Tel Aviv, Israel—Treatment guidelines recommending very low target low-density lipoprotein cholesterol (LDL-C) levels for all patients with pre-existing heart disease are not supported by population-based data, according to a large new international study.

The study, published recently in JAMA Internal Medicine, points out that while guidelines urging treatment with statins for patients with pre-existing ischemic heart disease to prevent additional cardiovascular events are fairly universal, they differ regarding recommended target levels of LDL-C.

The Clalit Research Institute–led study team, which also included participation from U.S. and Canadian researchers, notes that data has been inconclusive and observational information is lacking on what those levels should be. To remedy that, the researchers sought to assess the relationship between levels of LDL-C achieved with statin treatment and cardiovascular events in adherent patients with pre-existing ischemic heart disease.

Their population-based observational cohort study from 2009 to 2013 used data from a healthcare organization in Israel covering more than 4.3 million members. The cohort of 31,619 included patients with a median age of 67.3, tended to be male (more than 70%), had ischemic heart disease, were treated with statins, and were at least 80% adherent to treatment or, in a sensitivity analysis, at least 50% adherent. Excluded were patients with active cancer or metabolic abnormalities.

The study defined index LDL-C as the first achieved serum LDL-C measure after at least 1 year of statin treatment and grouped it as low, 70.0 mg/dL or below; moderate, 70.1-100.0 mg/dL, or high, 100.1-130.0 mg/dL. Of the participants, 29% had low, 53% moderate, and 18% high LDL-C when on statin therapy.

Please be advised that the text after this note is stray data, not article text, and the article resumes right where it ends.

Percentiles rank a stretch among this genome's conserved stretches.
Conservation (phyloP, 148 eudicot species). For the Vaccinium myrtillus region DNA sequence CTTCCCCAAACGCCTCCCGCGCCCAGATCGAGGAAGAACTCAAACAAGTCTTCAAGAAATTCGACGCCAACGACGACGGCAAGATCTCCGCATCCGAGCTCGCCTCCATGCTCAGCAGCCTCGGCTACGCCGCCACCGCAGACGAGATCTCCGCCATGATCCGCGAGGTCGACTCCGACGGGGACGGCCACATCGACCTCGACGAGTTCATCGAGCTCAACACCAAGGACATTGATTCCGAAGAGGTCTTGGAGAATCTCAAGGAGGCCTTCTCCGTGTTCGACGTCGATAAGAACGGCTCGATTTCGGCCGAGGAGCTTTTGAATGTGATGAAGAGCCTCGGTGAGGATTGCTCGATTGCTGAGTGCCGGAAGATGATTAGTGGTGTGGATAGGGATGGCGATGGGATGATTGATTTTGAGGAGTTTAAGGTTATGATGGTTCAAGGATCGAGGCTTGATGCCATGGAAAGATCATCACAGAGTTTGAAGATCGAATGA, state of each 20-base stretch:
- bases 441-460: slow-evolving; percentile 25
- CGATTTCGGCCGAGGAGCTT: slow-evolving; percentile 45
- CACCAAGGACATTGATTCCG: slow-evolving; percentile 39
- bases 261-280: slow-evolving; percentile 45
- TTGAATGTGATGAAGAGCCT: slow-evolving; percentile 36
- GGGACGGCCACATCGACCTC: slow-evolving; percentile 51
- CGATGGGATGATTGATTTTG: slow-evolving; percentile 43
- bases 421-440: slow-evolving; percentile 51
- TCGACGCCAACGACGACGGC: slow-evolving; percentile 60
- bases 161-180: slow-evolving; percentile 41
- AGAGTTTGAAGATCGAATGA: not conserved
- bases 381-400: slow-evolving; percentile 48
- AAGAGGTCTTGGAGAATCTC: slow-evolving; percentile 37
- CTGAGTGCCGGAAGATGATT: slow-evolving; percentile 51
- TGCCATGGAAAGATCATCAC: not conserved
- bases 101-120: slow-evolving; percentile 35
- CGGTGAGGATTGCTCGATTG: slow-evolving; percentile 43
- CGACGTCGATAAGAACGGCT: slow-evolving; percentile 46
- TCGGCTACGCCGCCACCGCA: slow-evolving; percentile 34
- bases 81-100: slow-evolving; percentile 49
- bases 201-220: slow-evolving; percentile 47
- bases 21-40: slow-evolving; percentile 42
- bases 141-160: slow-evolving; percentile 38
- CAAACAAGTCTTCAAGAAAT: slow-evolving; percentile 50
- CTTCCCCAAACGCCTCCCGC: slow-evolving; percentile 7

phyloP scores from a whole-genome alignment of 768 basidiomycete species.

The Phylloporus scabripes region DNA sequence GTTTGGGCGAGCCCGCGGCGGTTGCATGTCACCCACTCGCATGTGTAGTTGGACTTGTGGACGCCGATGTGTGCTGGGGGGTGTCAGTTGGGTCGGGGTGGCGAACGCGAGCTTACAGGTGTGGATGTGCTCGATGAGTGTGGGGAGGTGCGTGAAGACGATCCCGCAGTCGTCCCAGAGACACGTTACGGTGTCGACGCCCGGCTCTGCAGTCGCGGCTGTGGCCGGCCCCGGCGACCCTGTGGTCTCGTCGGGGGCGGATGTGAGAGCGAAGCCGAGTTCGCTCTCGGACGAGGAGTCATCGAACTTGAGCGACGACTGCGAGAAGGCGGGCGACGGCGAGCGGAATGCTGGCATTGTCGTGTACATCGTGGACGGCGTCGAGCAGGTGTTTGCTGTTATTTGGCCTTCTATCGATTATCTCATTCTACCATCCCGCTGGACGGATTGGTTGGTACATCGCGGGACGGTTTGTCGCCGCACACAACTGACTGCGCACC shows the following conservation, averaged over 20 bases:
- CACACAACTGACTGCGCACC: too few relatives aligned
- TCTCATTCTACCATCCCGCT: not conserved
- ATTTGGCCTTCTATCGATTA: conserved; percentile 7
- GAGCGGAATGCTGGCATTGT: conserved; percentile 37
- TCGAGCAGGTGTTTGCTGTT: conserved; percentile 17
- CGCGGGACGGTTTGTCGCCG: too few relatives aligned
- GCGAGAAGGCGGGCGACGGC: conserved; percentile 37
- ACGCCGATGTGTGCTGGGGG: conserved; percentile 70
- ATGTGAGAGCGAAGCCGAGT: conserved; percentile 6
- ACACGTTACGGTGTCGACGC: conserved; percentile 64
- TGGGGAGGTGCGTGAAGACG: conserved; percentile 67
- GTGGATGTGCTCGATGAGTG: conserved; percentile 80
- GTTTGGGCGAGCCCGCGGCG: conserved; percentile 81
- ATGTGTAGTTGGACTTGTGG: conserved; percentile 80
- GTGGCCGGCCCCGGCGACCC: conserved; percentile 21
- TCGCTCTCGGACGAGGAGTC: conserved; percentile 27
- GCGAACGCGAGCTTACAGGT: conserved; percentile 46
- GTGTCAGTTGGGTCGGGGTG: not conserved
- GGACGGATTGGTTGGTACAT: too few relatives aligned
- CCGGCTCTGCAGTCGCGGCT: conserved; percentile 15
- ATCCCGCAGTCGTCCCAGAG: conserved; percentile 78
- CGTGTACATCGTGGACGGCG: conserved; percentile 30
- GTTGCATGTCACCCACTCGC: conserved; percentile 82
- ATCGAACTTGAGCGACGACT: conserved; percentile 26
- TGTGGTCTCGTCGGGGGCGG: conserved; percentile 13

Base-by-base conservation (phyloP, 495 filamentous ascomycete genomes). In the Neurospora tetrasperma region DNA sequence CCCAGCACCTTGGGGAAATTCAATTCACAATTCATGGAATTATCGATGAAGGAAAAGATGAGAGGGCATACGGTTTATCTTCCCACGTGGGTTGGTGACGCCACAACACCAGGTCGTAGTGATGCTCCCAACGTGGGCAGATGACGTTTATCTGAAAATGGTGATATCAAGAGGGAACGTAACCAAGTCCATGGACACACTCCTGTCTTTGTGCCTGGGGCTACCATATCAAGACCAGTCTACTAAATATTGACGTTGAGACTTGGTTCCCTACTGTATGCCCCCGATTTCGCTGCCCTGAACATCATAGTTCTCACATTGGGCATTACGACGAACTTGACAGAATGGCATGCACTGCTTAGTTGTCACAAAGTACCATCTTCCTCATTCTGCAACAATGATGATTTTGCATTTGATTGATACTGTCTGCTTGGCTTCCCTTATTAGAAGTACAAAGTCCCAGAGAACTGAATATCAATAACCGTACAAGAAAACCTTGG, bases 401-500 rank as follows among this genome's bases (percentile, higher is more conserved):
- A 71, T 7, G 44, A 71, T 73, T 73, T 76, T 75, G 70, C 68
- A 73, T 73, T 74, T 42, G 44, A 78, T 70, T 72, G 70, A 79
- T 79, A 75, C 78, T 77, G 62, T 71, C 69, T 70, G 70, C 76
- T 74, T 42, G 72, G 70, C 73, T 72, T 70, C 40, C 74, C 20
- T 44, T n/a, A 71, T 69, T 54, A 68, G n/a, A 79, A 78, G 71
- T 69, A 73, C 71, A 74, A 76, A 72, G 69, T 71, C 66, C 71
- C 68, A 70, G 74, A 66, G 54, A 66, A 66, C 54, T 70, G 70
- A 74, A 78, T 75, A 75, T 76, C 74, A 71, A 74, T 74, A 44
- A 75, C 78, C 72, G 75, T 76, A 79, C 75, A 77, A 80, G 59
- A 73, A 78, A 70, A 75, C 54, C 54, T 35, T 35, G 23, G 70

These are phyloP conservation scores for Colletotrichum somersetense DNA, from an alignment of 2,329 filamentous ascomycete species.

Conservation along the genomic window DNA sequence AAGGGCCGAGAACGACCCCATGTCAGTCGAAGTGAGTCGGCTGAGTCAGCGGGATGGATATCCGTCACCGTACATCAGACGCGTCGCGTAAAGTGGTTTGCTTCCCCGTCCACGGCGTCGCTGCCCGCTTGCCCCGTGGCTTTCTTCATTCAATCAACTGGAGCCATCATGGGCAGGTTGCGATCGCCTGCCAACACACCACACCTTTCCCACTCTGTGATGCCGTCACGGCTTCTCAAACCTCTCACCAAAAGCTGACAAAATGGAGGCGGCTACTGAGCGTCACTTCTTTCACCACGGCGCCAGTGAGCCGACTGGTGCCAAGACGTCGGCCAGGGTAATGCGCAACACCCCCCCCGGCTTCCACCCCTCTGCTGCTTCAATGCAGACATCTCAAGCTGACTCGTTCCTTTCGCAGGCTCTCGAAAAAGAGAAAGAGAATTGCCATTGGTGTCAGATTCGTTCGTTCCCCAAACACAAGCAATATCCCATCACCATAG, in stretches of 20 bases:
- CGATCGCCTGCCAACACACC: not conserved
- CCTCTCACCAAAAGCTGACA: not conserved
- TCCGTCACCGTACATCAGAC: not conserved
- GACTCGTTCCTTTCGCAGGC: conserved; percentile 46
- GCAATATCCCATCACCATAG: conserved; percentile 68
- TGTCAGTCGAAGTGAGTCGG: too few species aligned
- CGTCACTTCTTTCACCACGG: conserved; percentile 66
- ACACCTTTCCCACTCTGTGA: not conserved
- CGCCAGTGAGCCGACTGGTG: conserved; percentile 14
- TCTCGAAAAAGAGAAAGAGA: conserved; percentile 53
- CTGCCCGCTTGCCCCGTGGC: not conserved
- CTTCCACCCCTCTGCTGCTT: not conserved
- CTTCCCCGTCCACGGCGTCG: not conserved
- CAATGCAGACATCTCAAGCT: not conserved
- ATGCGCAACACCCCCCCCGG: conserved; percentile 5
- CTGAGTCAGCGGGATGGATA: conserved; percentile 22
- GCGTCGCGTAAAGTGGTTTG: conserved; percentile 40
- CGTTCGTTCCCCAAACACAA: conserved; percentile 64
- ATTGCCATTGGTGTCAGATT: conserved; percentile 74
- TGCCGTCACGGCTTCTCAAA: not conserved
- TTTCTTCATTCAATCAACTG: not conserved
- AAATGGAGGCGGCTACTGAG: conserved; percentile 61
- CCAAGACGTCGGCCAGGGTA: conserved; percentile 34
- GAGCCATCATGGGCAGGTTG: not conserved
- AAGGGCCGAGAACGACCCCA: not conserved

Major adverse cardiac events were considered to be acute myocardial infarction, unstable angina, stroke, angioplasty, bypass surgery, or all-cause mortality.

Results indicate that, for the 9,035 patients who had an adverse outcome during a mean 1.6 years of follow-up, the adjusted incidence of adverse outcomes was not different between low and moderate LDL-C with a hazard ratio (HR) of 1.02. It was lower, however, with moderate versus high LDL-C, with an HR of 0.89.

Among 54,884 patients with at least 50% statin adherence, the adjusted HR was 1.06 in the low-versus-moderate groups and 0.87 in the moderate-versus-high groups, according to the study.

“Patients with LDL-C levels of 70 to 100 mg/dL taking statins had lower risk of adverse cardiac outcomes compared with those with LDL-C levels between 100 and 130 mg/dL, but no additional benefit was gained by achieving LDL-C of 70 mg/dL or less,” study authors conclude.

An editor’s note called the study “an important effort in clarifying goals for long-term statin therapy.”

“The findings suggest that targeting an LDL-C level of less than 100 mg/dL achieves the same cardiovascular risk reduction as more aggressive LDL-C targets, which could help to minimize adverse effects that are more common with higher statin doses needed for lower LDL targets while maximizing benefits,” according to the commentary. “The finding of improved outcomes below a threshold LDL-C level also supports consideration of absolute LDL-C levels instead of relative LDL-C percentage reductions for gauging an adequate response to statin therapy and raises questions about the practice of statin dosing by intensity.”

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